Russian President Vladimir Putin on Monday (December 9) expressed his anger over the country’s four-year ban from major global sporting events including the 2020 Tokyo Olympics and the 2022 World Cup in Qatar by the World Anti-Doping Agency.
The decision came after WADA’s executive committee met in Lausanne and handed the “robust” suspension after accusing Moscow of falsifying data from a doping testing laboratory that was handed over to investigators earlier this year.
The unanimous sanctions imposed on Russian state authorities will see government officials barred from attending any major events, while the country will lose the right to host or bid for tournaments.
“For too long, Russian doping has detracted from the clean sport. Russia was afforded every opportunity to get its house in order and rejoin the global anti-doping community for the good of its athletes and of the integrity of sport, but it chose instead to continue in its stance of deception and denial,” WADA president Craig Reedie said.
Under the sanctions, Russian sportsmen and women will still be allowed to compete at the Olympics next year and the 2022 Beijing Winter Olympics, but only as neutrals and if they can demonstrate that they were not part of what WADA believes was a state-sponsored system of doping.
Russia will still be allowed to compete in qualifiers for the 2022 football World Cup, but WADA director general Olivier Niggli added that should they progress to the finals in Qatar, “the team there will not be representing the Russian federation”.
Russia’s participation in Euro 2020 — and Saint Petersburg’s hosting of four matches — is not affected by the ban because it is not defined as a “major event” for anti-doping purposes.
Speaking in Paris, Putin slammed the decision as a “politically motivated” ruling that “contradicted” the Olympic Charter.
“There is nothing to reproach the Russian Olympic Committee for and if there is no reproach towards this committee, the country should take part in competitions under its own flag,” Putin said.
Russian Prime Minister Dmitry Medvedev also said the ban was politically motivated. “This is the continuation of this anti-Russian hysteria that has already become chronic,” Medvedev told domestic news agencies.
The significant extent of state-sponsored doping in Russia, notably between 2011 and 2015, was revealed in the independent report by sports lawyer Richard McLaren, released in 2016.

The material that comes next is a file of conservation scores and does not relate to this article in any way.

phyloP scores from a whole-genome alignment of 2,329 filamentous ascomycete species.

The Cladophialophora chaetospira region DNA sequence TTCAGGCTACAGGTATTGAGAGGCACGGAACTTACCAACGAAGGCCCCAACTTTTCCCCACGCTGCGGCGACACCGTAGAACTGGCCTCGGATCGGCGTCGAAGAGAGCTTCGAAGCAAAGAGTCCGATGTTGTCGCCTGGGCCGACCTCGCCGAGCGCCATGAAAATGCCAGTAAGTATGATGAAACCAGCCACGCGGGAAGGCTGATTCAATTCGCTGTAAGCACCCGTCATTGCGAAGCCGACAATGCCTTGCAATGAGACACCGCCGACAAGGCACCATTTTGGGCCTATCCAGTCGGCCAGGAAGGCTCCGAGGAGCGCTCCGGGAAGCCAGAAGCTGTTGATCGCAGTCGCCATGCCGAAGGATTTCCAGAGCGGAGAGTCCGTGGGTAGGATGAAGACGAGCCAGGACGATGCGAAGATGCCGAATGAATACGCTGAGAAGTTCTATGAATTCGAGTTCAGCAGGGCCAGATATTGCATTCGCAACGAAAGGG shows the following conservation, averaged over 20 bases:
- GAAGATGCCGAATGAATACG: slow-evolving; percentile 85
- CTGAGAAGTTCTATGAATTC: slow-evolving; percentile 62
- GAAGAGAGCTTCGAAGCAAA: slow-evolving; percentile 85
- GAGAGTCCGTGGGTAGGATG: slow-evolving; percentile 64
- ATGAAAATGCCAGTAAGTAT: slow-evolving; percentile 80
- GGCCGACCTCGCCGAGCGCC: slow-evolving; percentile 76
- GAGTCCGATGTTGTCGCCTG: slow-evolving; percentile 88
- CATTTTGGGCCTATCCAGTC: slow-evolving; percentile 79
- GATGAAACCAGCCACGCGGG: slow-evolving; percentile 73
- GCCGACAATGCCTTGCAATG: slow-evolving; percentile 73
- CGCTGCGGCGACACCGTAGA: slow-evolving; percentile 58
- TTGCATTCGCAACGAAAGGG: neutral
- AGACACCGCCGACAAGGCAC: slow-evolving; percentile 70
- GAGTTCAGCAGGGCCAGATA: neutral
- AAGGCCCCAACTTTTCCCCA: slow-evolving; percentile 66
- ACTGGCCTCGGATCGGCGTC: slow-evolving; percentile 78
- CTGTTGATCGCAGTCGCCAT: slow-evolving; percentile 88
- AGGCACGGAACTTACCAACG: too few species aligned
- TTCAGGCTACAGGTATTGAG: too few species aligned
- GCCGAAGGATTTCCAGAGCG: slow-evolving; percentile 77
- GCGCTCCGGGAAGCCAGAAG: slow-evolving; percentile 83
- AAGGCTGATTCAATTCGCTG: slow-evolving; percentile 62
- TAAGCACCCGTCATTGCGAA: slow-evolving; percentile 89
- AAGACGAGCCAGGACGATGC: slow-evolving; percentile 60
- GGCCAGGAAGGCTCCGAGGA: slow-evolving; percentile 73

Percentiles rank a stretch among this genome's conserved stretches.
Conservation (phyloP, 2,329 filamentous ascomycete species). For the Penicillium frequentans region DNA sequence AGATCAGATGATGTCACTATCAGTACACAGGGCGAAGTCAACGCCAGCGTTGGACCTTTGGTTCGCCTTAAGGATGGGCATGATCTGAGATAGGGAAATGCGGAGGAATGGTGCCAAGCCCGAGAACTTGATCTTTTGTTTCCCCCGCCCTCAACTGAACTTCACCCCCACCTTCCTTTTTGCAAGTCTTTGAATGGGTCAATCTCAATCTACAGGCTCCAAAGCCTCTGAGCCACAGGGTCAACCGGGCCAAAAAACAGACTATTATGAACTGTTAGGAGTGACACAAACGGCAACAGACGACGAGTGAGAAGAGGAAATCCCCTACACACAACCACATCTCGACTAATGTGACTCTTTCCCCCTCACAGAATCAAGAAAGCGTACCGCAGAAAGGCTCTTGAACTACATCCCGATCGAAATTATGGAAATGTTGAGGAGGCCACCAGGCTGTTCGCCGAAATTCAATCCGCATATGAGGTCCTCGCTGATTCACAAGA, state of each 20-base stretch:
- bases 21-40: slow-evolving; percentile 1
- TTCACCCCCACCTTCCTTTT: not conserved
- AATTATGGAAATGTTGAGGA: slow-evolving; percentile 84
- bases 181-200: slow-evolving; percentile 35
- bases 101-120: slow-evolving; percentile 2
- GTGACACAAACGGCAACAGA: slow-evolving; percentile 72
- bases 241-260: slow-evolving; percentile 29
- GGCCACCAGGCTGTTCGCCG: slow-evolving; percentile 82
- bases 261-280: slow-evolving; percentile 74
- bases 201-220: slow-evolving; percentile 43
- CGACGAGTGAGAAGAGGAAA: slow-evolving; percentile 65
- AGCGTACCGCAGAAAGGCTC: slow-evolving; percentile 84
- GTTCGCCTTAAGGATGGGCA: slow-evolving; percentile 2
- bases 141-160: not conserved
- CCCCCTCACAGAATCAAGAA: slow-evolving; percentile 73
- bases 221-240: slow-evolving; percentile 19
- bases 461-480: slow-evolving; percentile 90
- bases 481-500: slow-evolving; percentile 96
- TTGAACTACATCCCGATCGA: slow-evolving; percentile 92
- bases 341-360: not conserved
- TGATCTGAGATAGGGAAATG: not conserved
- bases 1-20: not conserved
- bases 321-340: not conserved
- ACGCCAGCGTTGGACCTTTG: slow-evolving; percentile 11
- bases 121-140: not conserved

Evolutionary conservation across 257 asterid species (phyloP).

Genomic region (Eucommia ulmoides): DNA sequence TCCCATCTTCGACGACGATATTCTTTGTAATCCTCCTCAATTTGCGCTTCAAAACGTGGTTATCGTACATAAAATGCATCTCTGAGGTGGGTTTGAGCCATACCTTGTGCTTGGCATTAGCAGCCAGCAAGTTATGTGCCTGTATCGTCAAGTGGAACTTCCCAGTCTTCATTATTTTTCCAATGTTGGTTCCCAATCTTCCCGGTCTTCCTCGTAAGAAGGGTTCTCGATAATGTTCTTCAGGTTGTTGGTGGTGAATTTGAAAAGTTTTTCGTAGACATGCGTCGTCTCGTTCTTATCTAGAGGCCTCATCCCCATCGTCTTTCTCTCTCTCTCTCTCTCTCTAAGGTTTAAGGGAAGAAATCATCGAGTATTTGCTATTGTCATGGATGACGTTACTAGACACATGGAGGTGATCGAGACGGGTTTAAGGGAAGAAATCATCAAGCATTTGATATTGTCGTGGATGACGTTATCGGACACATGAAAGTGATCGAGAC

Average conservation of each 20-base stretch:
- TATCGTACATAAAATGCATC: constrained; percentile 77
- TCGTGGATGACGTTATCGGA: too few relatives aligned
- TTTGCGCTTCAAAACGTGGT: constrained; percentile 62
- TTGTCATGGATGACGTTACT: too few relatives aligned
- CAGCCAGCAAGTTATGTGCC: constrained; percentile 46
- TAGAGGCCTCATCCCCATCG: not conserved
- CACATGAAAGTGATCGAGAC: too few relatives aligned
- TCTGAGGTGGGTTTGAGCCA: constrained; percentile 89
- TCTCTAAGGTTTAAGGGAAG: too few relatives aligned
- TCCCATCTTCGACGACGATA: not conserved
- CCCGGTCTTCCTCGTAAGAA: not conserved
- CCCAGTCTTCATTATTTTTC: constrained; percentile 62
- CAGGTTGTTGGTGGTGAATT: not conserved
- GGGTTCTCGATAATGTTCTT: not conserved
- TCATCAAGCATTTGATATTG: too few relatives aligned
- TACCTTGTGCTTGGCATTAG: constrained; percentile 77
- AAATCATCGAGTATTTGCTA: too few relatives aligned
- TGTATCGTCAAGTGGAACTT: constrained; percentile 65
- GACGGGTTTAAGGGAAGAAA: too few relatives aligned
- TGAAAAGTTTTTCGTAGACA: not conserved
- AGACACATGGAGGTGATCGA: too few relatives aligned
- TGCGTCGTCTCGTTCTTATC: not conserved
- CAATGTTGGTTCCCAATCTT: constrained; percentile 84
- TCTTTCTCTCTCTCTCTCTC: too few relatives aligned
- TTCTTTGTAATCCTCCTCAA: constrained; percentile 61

It led to the Russian Anti-Doping Agency (RUSADA) being suspended for nearly three years previously over revelations of a vast state-supported doping programme. Full disclosure of data from the Moscow laboratory was a key condition of Russia’s controversial reinstatement by WADA in September 2018.
RUSADA’s supervisory board is set to meet on December 19 to take a decision on whether to appeal against the ban at the Court of Arbitration for Sport. Yury Ganus, the head of RUSADA, told AFP Monday that his country had “no chance” of winning an appeal.
“There is no chance of winning this case in court. This is a tragedy, clean athletes are seeing their rights limited,” Ganus said.
Documents released Monday show WADA’s Compliance Review Committee (CRC) believes “deletions and alterations” to Russia’s doping data “materially prejudiced the ability to pursue cases against 145 of the 298 athletes” whose doping controls between 2011 and 2015 WADA thought to be suspicious.
About one-third of the 145 athletes are still active, WADA chief of investigators Gunter Younger said Monday.
The WADA decision was widely predicted, with Reedie having made a presentation Saturday to the Olympic Summit, participants of which “strongly condemned those responsible for the manipulation of the data from the Moscow laboratory”.
“It was agreed that this was an attack on sport and that these actions should lead to the toughest sanctions against those responsible,” the IOC said, asking that the Russian authorities deliver the “fully authenticated raw data”.
Positive doping tests contained in data leaked by a whistleblower in 2017 were missing from the laboratory data supplied in January 2019, which prompted a new inquiry.
(With inputs from agencies)